You know, it was really exciting to see medicine in an acute setting today. So far it's been Diabetes and Heart Failure and Kidney disease, which kill you eventually. Today I found myself in a ward round where patients had life threatening injuries, or at least those with serious implications on their immediate welfare and disability. I'm talking about obtunded patients with GCS of 5 and brain monitors checking their intracranial pressures and CVCs and ICCs with lung contusions and pelvic fractures in ways that defy physics. In fact, I saw a cervical halo being put into an unconscious guy in ICU. It's all pretty exciting stuff, although I must admit as a student I still feel one step removed from the whole process. Maybe it takes some time to adjust to a new hospital and staff. But it sure feels good to be practising medicine without the added pressure of ticking off boxes in our Block Guides. Also, today made me realise exactly how much I've learnt this past year. 12 months ago all this medical jargon would've been Spanish to me. Now it's like a second language. Someone mentions bleeding and I have all these ideas floating through my head, rather than panic and embarrassment for being a "fake" medical student. Now I feel somewhat validated.

I guess my goal for this elective isn't so much about learning Trauma protocols. Sure, the lingo is pretty cool: "26 year old male involved in a high speed, unrestrained motor vehicle accident secondary to substance abuse, suffering a headstrike and brief LOC, with significant cabin intrusion..." But I think what I really want to discover is what it means to be a contributing member of a medical team, about helping out with seemingly trivial tasks and paperwork that is the bane of an intern's career. I think after all this learning and cramming I've done for semester 9, it's time for me to give something back.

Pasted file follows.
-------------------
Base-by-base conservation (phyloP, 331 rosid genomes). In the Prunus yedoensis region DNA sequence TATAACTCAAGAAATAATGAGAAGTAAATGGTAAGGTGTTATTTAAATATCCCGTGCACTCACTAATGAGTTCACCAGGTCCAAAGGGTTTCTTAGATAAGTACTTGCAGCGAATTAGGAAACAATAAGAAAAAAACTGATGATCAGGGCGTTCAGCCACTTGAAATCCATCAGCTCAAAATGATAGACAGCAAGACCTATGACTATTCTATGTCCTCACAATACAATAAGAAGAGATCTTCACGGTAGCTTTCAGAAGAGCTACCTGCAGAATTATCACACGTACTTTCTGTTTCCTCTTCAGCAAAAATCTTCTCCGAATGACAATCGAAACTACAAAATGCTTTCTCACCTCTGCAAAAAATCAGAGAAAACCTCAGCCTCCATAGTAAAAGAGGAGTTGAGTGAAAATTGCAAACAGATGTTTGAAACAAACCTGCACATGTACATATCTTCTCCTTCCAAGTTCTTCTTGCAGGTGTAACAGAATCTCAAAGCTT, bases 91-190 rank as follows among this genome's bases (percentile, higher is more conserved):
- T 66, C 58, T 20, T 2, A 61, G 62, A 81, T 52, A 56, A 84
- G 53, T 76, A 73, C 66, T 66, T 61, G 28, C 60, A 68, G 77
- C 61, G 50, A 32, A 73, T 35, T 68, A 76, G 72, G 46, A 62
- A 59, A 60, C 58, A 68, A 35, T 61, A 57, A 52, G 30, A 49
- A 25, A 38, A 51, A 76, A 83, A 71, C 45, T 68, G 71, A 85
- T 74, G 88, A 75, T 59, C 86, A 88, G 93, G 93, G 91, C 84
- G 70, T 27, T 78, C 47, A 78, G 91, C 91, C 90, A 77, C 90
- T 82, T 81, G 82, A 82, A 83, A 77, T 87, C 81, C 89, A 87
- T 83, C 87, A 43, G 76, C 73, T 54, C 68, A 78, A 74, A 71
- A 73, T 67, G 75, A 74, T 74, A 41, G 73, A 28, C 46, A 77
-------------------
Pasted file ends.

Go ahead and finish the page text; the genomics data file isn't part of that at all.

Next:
Sunday, July 4, 2010

Tomorrow When The Gore Began

Welcome to the first post in my blog: Kevin’s Map of the Universe. It feels quite anti-climactic, sitting alone in my room as I tap away on my keyboard. Because actually, tonight is the eve of a new era for me (kind of like in the movies minus the uplifting score with snowflakes and unicorns and people braiding each other’s hair…). Tomorrow, I begin hopefully the most exciting 7 months of my life.

7:30am, I’ll be starting my 4-week stint with the Trauma service. It’s my elective, which will give me some interesting stories to talk about. People never cease to find new ways to do/say/insert/penetrate inappropriate things at crucial moments. Then I’m off to Norway, on exchange for a semester studying Womens’ health. Now I’m at that stage of frantically learning Norwegian, and it’s funny - I still draw blank when it comes to asking for a loaf of bread, yet I’m well versed in saying: “Are you pregnant?” or “Have you had significant vaginal bleeding?” You you do.

Anyway, so yesterday my friend and I went to watch the release of the new Movie-That-Shall-Not-Be-Named (Cast includes KStewart, RPattz, Taylor Lautner Taylor Lautner’s abs). So during the part where they screen all the trailers before the actual movie begins, I see the trailer for Tomorrow When the War Began. It’s a famous novel by John Marsden, but what caught my attention was this Asian guy who plays a significant role in the movie.

Let’s face it. Asian males are so underwhelmingly represented in mainstream media, especially in Australia. I can’t even think of one TV show/Movie/News Report where the lead role/host/newsreader is an Asian male. Any trivial role that we play is invariably the Joker/Goofball/Emasculated-douchebag, which is ridiculous. Damn, they even got a white guy to play Goku in Dragonball Z. Like, wtf right? So what’s even more surprising is this Asian male starts making out with the lead chick. I wonder if John Marsden actually scripted that in his novel, or perhaps, are times really changing?

I don’t know. Anyway, I should probably go read up on how to clear a C-spine now. Or what to do when a bone is sticking out through skin. Trauma-related stuff. So far it’s been pretty much about chronic conditions in medicine. Hopefully now I get to see the gory side.